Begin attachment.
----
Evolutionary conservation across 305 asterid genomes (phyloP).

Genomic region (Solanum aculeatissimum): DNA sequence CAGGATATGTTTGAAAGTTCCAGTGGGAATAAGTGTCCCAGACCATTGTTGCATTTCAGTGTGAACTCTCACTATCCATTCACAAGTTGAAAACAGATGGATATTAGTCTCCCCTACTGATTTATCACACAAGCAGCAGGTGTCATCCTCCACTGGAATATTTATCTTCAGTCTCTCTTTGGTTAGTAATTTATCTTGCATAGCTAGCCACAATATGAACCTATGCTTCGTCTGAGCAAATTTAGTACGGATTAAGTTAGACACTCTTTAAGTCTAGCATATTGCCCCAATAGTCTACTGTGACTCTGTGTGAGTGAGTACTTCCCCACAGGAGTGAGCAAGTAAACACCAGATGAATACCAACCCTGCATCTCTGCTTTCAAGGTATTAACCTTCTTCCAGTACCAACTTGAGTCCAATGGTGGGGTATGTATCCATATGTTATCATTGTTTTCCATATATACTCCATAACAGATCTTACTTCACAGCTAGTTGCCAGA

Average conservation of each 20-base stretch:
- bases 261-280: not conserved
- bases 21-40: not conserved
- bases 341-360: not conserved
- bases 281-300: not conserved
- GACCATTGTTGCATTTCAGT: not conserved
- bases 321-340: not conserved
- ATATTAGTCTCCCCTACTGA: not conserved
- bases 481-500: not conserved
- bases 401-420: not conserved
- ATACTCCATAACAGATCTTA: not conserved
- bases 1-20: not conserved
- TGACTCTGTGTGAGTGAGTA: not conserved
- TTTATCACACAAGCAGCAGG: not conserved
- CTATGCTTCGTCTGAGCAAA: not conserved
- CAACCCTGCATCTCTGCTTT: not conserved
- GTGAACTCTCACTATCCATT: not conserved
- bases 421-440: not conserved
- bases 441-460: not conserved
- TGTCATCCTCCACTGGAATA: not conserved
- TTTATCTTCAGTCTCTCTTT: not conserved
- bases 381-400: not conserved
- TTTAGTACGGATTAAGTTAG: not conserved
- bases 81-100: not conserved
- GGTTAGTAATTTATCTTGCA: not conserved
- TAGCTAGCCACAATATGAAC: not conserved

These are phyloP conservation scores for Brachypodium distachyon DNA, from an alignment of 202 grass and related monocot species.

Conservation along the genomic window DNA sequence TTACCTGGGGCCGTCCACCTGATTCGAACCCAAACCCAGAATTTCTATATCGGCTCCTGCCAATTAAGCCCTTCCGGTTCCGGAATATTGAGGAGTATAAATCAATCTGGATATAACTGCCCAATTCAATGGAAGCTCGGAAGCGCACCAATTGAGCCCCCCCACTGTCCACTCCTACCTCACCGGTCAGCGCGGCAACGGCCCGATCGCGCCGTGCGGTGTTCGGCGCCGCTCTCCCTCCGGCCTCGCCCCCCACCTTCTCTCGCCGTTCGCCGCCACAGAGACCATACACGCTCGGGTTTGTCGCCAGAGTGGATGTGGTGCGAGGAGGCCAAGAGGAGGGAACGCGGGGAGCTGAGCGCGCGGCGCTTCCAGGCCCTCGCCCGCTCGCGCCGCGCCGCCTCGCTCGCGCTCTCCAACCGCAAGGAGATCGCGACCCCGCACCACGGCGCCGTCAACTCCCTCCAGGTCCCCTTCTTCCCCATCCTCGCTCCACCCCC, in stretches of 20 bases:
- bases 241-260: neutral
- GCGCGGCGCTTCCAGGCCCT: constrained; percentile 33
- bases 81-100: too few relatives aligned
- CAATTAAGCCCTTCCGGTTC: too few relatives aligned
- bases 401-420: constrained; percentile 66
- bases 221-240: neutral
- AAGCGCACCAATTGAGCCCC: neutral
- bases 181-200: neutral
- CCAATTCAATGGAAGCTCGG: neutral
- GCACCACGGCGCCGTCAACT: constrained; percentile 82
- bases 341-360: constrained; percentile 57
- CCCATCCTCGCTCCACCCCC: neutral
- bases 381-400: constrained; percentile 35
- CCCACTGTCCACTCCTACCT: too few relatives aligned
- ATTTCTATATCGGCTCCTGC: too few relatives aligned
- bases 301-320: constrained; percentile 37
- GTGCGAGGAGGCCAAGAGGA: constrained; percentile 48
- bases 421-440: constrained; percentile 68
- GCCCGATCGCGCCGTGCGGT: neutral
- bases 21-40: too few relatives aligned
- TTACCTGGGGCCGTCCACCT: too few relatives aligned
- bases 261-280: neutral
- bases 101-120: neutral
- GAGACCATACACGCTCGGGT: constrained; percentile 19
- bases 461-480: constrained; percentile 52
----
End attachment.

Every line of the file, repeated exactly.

Evolutionary conservation across 305 asterid genomes (phyloP).

Genomic region (Solanum aculeatissimum): DNA sequence CAGGATATGTTTGAAAGTTCCAGTGGGAATAAGTGTCCCAGACCATTGTTGCATTTCAGTGTGAACTCTCACTATCCATTCACAAGTTGAAAACAGATGGATATTAGTCTCCCCTACTGATTTATCACACAAGCAGCAGGTGTCATCCTCCACTGGAATATTTATCTTCAGTCTCTCTTTGGTTAGTAATTTATCTTGCATAGCTAGCCACAATATGAACCTATGCTTCGTCTGAGCAAATTTAGTACGGATTAAGTTAGACACTCTTTAAGTCTAGCATATTGCCCCAATAGTCTACTGTGACTCTGTGTGAGTGAGTACTTCCCCACAGGAGTGAGCAAGTAAACACCAGATGAATACCAACCCTGCATCTCTGCTTTCAAGGTATTAACCTTCTTCCAGTACCAACTTGAGTCCAATGGTGGGGTATGTATCCATATGTTATCATTGTTTTCCATATATACTCCATAACAGATCTTACTTCACAGCTAGTTGCCAGA

Average conservation of each 20-base stretch:
- bases 261-280: not conserved
- bases 21-40: not conserved
- bases 341-360: not conserved
- bases 281-300: not conserved
- GACCATTGTTGCATTTCAGT: not conserved
- bases 321-340: not conserved
- ATATTAGTCTCCCCTACTGA: not conserved
- bases 481-500: not conserved
- bases 401-420: not conserved
- ATACTCCATAACAGATCTTA: not conserved
- bases 1-20: not conserved
- TGACTCTGTGTGAGTGAGTA: not conserved
- TTTATCACACAAGCAGCAGG: not conserved
- CTATGCTTCGTCTGAGCAAA: not conserved
- CAACCCTGCATCTCTGCTTT: not conserved
- GTGAACTCTCACTATCCATT: not conserved
- bases 421-440: not conserved
- bases 441-460: not conserved
- TGTCATCCTCCACTGGAATA: not conserved
- TTTATCTTCAGTCTCTCTTT: not conserved
- bases 381-400: not conserved
- TTTAGTACGGATTAAGTTAG: not conserved
- bases 81-100: not conserved
- GGTTAGTAATTTATCTTGCA: not conserved
- TAGCTAGCCACAATATGAAC: not conserved

These are phyloP conservation scores for Brachypodium distachyon DNA, from an alignment of 202 grass and related monocot species.

Conservation along the genomic window DNA sequence TTACCTGGGGCCGTCCACCTGATTCGAACCCAAACCCAGAATTTCTATATCGGCTCCTGCCAATTAAGCCCTTCCGGTTCCGGAATATTGAGGAGTATAAATCAATCTGGATATAACTGCCCAATTCAATGGAAGCTCGGAAGCGCACCAATTGAGCCCCCCCACTGTCCACTCCTACCTCACCGGTCAGCGCGGCAACGGCCCGATCGCGCCGTGCGGTGTTCGGCGCCGCTCTCCCTCCGGCCTCGCCCCCCACCTTCTCTCGCCGTTCGCCGCCACAGAGACCATACACGCTCGGGTTTGTCGCCAGAGTGGATGTGGTGCGAGGAGGCCAAGAGGAGGGAACGCGGGGAGCTGAGCGCGCGGCGCTTCCAGGCCCTCGCCCGCTCGCGCCGCGCCGCCTCGCTCGCGCTCTCCAACCGCAAGGAGATCGCGACCCCGCACCACGGCGCCGTCAACTCCCTCCAGGTCCCCTTCTTCCCCATCCTCGCTCCACCCCC, in stretches of 20 bases:
- bases 241-260: neutral
- GCGCGGCGCTTCCAGGCCCT: constrained; percentile 33
- bases 81-100: too few relatives aligned
- CAATTAAGCCCTTCCGGTTC: too few relatives aligned
- bases 401-420: constrained; percentile 66
- bases 221-240: neutral
- AAGCGCACCAATTGAGCCCC: neutral
- bases 181-200: neutral
- CCAATTCAATGGAAGCTCGG: neutral
- GCACCACGGCGCCGTCAACT: constrained; percentile 82
- bases 341-360: constrained; percentile 57
- CCCATCCTCGCTCCACCCCC: neutral
- bases 381-400: constrained; percentile 35
- CCCACTGTCCACTCCTACCT: too few relatives aligned
- ATTTCTATATCGGCTCCTGC: too few relatives aligned
- bases 301-320: constrained; percentile 37
- GTGCGAGGAGGCCAAGAGGA: constrained; percentile 48
- bases 421-440: constrained; percentile 68
- GCCCGATCGCGCCGTGCGGT: neutral
- bases 21-40: too few relatives aligned
- TTACCTGGGGCCGTCCACCT: too few relatives aligned
- bases 261-280: neutral
- bases 101-120: neutral
- GAGACCATACACGCTCGGGT: constrained; percentile 19
- bases 461-480: constrained; percentile 52